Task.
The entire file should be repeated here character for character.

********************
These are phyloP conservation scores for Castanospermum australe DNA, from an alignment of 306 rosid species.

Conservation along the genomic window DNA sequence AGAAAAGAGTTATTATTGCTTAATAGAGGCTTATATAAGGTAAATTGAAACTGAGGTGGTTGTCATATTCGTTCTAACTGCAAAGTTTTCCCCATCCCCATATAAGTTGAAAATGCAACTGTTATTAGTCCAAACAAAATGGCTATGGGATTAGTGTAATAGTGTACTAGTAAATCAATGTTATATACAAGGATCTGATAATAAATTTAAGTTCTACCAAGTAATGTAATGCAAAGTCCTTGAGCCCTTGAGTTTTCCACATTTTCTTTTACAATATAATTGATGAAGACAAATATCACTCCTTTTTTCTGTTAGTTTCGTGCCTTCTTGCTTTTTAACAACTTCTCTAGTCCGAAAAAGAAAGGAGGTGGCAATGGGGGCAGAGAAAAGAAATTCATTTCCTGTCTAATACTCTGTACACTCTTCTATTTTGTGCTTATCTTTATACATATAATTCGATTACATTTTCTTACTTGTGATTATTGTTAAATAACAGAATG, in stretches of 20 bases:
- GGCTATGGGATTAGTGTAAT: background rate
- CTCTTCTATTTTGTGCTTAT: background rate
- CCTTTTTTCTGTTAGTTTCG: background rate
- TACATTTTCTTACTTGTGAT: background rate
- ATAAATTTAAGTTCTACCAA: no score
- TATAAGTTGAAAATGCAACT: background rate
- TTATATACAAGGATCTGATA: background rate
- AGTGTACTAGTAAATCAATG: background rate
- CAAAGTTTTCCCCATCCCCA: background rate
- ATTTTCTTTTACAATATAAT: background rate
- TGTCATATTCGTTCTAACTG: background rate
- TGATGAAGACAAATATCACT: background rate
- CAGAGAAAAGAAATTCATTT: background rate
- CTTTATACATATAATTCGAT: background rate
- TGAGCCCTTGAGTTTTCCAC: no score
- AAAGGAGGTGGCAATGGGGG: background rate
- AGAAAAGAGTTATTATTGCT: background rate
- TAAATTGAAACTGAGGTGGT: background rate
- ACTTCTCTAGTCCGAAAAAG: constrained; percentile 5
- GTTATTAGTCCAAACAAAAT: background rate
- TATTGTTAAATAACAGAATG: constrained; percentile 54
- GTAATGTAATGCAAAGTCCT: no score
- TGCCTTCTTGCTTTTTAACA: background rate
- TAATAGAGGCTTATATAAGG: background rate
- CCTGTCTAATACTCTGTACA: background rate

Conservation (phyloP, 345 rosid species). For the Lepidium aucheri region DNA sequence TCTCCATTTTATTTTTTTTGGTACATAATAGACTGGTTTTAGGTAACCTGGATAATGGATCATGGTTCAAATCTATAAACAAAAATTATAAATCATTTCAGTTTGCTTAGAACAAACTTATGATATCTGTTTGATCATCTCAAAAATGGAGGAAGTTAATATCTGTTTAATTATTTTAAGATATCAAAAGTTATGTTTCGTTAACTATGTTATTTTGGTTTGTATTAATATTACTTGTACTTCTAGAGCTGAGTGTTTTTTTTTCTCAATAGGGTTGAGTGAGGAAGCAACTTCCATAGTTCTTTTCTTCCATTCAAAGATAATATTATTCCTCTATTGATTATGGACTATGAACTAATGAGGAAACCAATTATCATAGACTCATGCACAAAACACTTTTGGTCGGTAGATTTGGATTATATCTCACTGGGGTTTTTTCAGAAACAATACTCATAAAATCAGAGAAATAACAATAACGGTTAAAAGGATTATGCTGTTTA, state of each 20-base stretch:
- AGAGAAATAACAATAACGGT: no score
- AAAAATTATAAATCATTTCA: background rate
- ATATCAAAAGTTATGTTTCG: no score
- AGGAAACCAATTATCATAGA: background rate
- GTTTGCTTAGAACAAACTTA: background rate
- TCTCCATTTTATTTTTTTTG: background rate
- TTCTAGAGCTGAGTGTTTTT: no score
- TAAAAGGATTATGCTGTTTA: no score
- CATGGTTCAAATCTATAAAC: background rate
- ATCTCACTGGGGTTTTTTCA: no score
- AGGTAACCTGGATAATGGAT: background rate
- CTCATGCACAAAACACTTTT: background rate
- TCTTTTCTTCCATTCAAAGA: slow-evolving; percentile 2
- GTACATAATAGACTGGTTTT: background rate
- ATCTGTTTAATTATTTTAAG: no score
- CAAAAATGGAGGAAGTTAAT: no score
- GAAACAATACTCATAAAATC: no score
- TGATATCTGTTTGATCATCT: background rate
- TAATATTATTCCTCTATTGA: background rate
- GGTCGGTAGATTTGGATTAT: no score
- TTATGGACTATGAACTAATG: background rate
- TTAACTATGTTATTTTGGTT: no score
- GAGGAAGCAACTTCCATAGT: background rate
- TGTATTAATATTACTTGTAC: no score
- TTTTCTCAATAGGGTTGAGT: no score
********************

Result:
These are phyloP conservation scores for Castanospermum australe DNA, from an alignment of 306 rosid species.

Conservation along the genomic window DNA sequence AGAAAAGAGTTATTATTGCTTAATAGAGGCTTATATAAGGTAAATTGAAACTGAGGTGGTTGTCATATTCGTTCTAACTGCAAAGTTTTCCCCATCCCCATATAAGTTGAAAATGCAACTGTTATTAGTCCAAACAAAATGGCTATGGGATTAGTGTAATAGTGTACTAGTAAATCAATGTTATATACAAGGATCTGATAATAAATTTAAGTTCTACCAAGTAATGTAATGCAAAGTCCTTGAGCCCTTGAGTTTTCCACATTTTCTTTTACAATATAATTGATGAAGACAAATATCACTCCTTTTTTCTGTTAGTTTCGTGCCTTCTTGCTTTTTAACAACTTCTCTAGTCCGAAAAAGAAAGGAGGTGGCAATGGGGGCAGAGAAAAGAAATTCATTTCCTGTCTAATACTCTGTACACTCTTCTATTTTGTGCTTATCTTTATACATATAATTCGATTACATTTTCTTACTTGTGATTATTGTTAAATAACAGAATG, in stretches of 20 bases:
- GGCTATGGGATTAGTGTAAT: background rate
- CTCTTCTATTTTGTGCTTAT: background rate
- CCTTTTTTCTGTTAGTTTCG: background rate
- TACATTTTCTTACTTGTGAT: background rate
- ATAAATTTAAGTTCTACCAA: no score
- TATAAGTTGAAAATGCAACT: background rate
- TTATATACAAGGATCTGATA: background rate
- AGTGTACTAGTAAATCAATG: background rate
- CAAAGTTTTCCCCATCCCCA: background rate
- ATTTTCTTTTACAATATAAT: background rate
- TGTCATATTCGTTCTAACTG: background rate
- TGATGAAGACAAATATCACT: background rate
- CAGAGAAAAGAAATTCATTT: background rate
- CTTTATACATATAATTCGAT: background rate
- TGAGCCCTTGAGTTTTCCAC: no score
- AAAGGAGGTGGCAATGGGGG: background rate
- AGAAAAGAGTTATTATTGCT: background rate
- TAAATTGAAACTGAGGTGGT: background rate
- ACTTCTCTAGTCCGAAAAAG: constrained; percentile 5
- GTTATTAGTCCAAACAAAAT: background rate
- TATTGTTAAATAACAGAATG: constrained; percentile 54
- GTAATGTAATGCAAAGTCCT: no score
- TGCCTTCTTGCTTTTTAACA: background rate
- TAATAGAGGCTTATATAAGG: background rate
- CCTGTCTAATACTCTGTACA: background rate

Conservation (phyloP, 345 rosid species). For the Lepidium aucheri region DNA sequence TCTCCATTTTATTTTTTTTGGTACATAATAGACTGGTTTTAGGTAACCTGGATAATGGATCATGGTTCAAATCTATAAACAAAAATTATAAATCATTTCAGTTTGCTTAGAACAAACTTATGATATCTGTTTGATCATCTCAAAAATGGAGGAAGTTAATATCTGTTTAATTATTTTAAGATATCAAAAGTTATGTTTCGTTAACTATGTTATTTTGGTTTGTATTAATATTACTTGTACTTCTAGAGCTGAGTGTTTTTTTTTCTCAATAGGGTTGAGTGAGGAAGCAACTTCCATAGTTCTTTTCTTCCATTCAAAGATAATATTATTCCTCTATTGATTATGGACTATGAACTAATGAGGAAACCAATTATCATAGACTCATGCACAAAACACTTTTGGTCGGTAGATTTGGATTATATCTCACTGGGGTTTTTTCAGAAACAATACTCATAAAATCAGAGAAATAACAATAACGGTTAAAAGGATTATGCTGTTTA, state of each 20-base stretch:
- AGAGAAATAACAATAACGGT: no score
- AAAAATTATAAATCATTTCA: background rate
- ATATCAAAAGTTATGTTTCG: no score
- AGGAAACCAATTATCATAGA: background rate
- GTTTGCTTAGAACAAACTTA: background rate
- TCTCCATTTTATTTTTTTTG: background rate
- TTCTAGAGCTGAGTGTTTTT: no score
- TAAAAGGATTATGCTGTTTA: no score
- CATGGTTCAAATCTATAAAC: background rate
- ATCTCACTGGGGTTTTTTCA: no score
- AGGTAACCTGGATAATGGAT: background rate
- CTCATGCACAAAACACTTTT: background rate
- TCTTTTCTTCCATTCAAAGA: slow-evolving; percentile 2
- GTACATAATAGACTGGTTTT: background rate
- ATCTGTTTAATTATTTTAAG: no score
- CAAAAATGGAGGAAGTTAAT: no score
- GAAACAATACTCATAAAATC: no score
- TGATATCTGTTTGATCATCT: background rate
- TAATATTATTCCTCTATTGA: background rate
- GGTCGGTAGATTTGGATTAT: no score
- TTATGGACTATGAACTAATG: background rate
- TTAACTATGTTATTTTGGTT: no score
- GAGGAAGCAACTTCCATAGT: background rate
- TGTATTAATATTACTTGTAC: no score
- TTTTCTCAATAGGGTTGAGT: no score